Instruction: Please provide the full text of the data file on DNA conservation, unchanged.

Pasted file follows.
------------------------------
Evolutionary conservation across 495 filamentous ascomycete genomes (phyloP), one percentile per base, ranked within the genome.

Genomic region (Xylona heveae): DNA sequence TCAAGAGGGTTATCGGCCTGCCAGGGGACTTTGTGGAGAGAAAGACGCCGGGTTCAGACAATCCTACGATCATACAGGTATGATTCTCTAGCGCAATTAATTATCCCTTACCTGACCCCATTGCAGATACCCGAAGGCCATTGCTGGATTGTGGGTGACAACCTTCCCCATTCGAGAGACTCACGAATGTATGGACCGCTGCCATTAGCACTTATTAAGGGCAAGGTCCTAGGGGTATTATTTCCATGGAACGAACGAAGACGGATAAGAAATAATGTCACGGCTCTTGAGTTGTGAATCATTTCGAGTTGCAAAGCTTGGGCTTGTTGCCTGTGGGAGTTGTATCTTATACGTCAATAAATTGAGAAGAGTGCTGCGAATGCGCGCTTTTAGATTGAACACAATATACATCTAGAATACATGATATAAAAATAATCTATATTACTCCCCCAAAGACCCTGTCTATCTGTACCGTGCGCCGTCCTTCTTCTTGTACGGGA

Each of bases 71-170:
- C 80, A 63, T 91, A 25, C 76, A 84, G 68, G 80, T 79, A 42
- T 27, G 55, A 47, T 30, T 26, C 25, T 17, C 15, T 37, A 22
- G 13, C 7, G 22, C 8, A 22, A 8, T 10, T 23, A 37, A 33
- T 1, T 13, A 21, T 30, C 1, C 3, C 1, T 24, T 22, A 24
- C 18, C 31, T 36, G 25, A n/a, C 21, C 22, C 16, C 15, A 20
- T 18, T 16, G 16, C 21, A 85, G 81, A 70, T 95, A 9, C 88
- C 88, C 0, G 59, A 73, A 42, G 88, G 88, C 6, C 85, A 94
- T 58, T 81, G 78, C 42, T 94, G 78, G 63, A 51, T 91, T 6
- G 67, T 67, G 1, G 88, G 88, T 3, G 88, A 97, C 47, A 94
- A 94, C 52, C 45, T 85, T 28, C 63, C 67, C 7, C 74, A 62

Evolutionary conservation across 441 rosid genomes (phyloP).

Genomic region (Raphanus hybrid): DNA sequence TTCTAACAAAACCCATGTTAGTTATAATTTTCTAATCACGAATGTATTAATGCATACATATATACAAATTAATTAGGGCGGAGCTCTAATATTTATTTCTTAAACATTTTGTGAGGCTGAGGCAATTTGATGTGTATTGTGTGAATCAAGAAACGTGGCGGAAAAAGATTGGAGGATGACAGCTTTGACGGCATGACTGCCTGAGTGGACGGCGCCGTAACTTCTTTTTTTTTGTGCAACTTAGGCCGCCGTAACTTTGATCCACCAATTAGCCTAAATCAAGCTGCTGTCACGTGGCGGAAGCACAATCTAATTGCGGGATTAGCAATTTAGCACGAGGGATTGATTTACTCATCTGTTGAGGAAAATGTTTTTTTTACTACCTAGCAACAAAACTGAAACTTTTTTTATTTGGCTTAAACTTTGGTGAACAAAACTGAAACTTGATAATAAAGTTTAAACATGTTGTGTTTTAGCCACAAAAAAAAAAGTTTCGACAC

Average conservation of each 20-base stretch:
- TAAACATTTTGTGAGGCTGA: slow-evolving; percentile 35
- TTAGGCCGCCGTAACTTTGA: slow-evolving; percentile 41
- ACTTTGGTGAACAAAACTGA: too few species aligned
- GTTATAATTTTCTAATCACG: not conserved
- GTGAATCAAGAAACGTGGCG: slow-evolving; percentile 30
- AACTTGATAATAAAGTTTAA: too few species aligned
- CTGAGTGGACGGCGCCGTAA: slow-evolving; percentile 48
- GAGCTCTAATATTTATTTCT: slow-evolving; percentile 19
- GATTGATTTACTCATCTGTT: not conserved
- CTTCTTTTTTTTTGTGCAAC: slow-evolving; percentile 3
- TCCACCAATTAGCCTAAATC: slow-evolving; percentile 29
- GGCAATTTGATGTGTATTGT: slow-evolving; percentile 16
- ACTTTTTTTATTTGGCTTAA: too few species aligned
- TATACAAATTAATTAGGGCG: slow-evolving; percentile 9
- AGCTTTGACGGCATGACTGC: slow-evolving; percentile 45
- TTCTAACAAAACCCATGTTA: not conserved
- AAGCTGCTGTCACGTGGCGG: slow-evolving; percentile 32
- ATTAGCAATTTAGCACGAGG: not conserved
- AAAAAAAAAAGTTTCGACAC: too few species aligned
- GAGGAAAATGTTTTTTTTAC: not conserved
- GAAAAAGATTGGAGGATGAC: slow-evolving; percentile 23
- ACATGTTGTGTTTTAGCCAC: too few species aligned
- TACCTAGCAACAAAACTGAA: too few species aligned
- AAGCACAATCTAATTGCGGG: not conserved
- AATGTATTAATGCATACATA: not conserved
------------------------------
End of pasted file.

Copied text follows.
Evolutionary conservation across 495 filamentous ascomycete genomes (phyloP), one percentile per base, ranked within the genome.

Genomic region (Xylona heveae): DNA sequence TCAAGAGGGTTATCGGCCTGCCAGGGGACTTTGTGGAGAGAAAGACGCCGGGTTCAGACAATCCTACGATCATACAGGTATGATTCTCTAGCGCAATTAATTATCCCTTACCTGACCCCATTGCAGATACCCGAAGGCCATTGCTGGATTGTGGGTGACAACCTTCCCCATTCGAGAGACTCACGAATGTATGGACCGCTGCCATTAGCACTTATTAAGGGCAAGGTCCTAGGGGTATTATTTCCATGGAACGAACGAAGACGGATAAGAAATAATGTCACGGCTCTTGAGTTGTGAATCATTTCGAGTTGCAAAGCTTGGGCTTGTTGCCTGTGGGAGTTGTATCTTATACGTCAATAAATTGAGAAGAGTGCTGCGAATGCGCGCTTTTAGATTGAACACAATATACATCTAGAATACATGATATAAAAATAATCTATATTACTCCCCCAAAGACCCTGTCTATCTGTACCGTGCGCCGTCCTTCTTCTTGTACGGGA

Each of bases 71-170:
- C 80, A 63, T 91, A 25, C 76, A 84, G 68, G 80, T 79, A 42
- T 27, G 55, A 47, T 30, T 26, C 25, T 17, C 15, T 37, A 22
- G 13, C 7, G 22, C 8, A 22, A 8, T 10, T 23, A 37, A 33
- T 1, T 13, A 21, T 30, C 1, C 3, C 1, T 24, T 22, A 24
- C 18, C 31, T 36, G 25, A n/a, C 21, C 22, C 16, C 15, A 20
- T 18, T 16, G 16, C 21, A 85, G 81, A 70, T 95, A 9, C 88
- C 88, C 0, G 59, A 73, A 42, G 88, G 88, C 6, C 85, A 94
- T 58, T 81, G 78, C 42, T 94, G 78, G 63, A 51, T 91, T 6
- G 67, T 67, G 1, G 88, G 88, T 3, G 88, A 97, C 47, A 94
- A 94, C 52, C 45, T 85, T 28, C 63, C 67, C 7, C 74, A 62

Evolutionary conservation across 441 rosid genomes (phyloP).

Genomic region (Raphanus hybrid): DNA sequence TTCTAACAAAACCCATGTTAGTTATAATTTTCTAATCACGAATGTATTAATGCATACATATATACAAATTAATTAGGGCGGAGCTCTAATATTTATTTCTTAAACATTTTGTGAGGCTGAGGCAATTTGATGTGTATTGTGTGAATCAAGAAACGTGGCGGAAAAAGATTGGAGGATGACAGCTTTGACGGCATGACTGCCTGAGTGGACGGCGCCGTAACTTCTTTTTTTTTGTGCAACTTAGGCCGCCGTAACTTTGATCCACCAATTAGCCTAAATCAAGCTGCTGTCACGTGGCGGAAGCACAATCTAATTGCGGGATTAGCAATTTAGCACGAGGGATTGATTTACTCATCTGTTGAGGAAAATGTTTTTTTTACTACCTAGCAACAAAACTGAAACTTTTTTTATTTGGCTTAAACTTTGGTGAACAAAACTGAAACTTGATAATAAAGTTTAAACATGTTGTGTTTTAGCCACAAAAAAAAAAGTTTCGACAC

Average conservation of each 20-base stretch:
- TAAACATTTTGTGAGGCTGA: slow-evolving; percentile 35
- TTAGGCCGCCGTAACTTTGA: slow-evolving; percentile 41
- ACTTTGGTGAACAAAACTGA: too few species aligned
- GTTATAATTTTCTAATCACG: not conserved
- GTGAATCAAGAAACGTGGCG: slow-evolving; percentile 30
- AACTTGATAATAAAGTTTAA: too few species aligned
- CTGAGTGGACGGCGCCGTAA: slow-evolving; percentile 48
- GAGCTCTAATATTTATTTCT: slow-evolving; percentile 19
- GATTGATTTACTCATCTGTT: not conserved
- CTTCTTTTTTTTTGTGCAAC: slow-evolving; percentile 3
- TCCACCAATTAGCCTAAATC: slow-evolving; percentile 29
- GGCAATTTGATGTGTATTGT: slow-evolving; percentile 16
- ACTTTTTTTATTTGGCTTAA: too few species aligned
- TATACAAATTAATTAGGGCG: slow-evolving; percentile 9
- AGCTTTGACGGCATGACTGC: slow-evolving; percentile 45
- TTCTAACAAAACCCATGTTA: not conserved
- AAGCTGCTGTCACGTGGCGG: slow-evolving; percentile 32
- ATTAGCAATTTAGCACGAGG: not conserved
- AAAAAAAAAAGTTTCGACAC: too few species aligned
- GAGGAAAATGTTTTTTTTAC: not conserved
- GAAAAAGATTGGAGGATGAC: slow-evolving; percentile 23
- ACATGTTGTGTTTTAGCCAC: too few species aligned
- TACCTAGCAACAAAACTGAA: too few species aligned
- AAGCACAATCTAATTGCGGG: not conserved
- AATGTATTAATGCATACATA: not conserved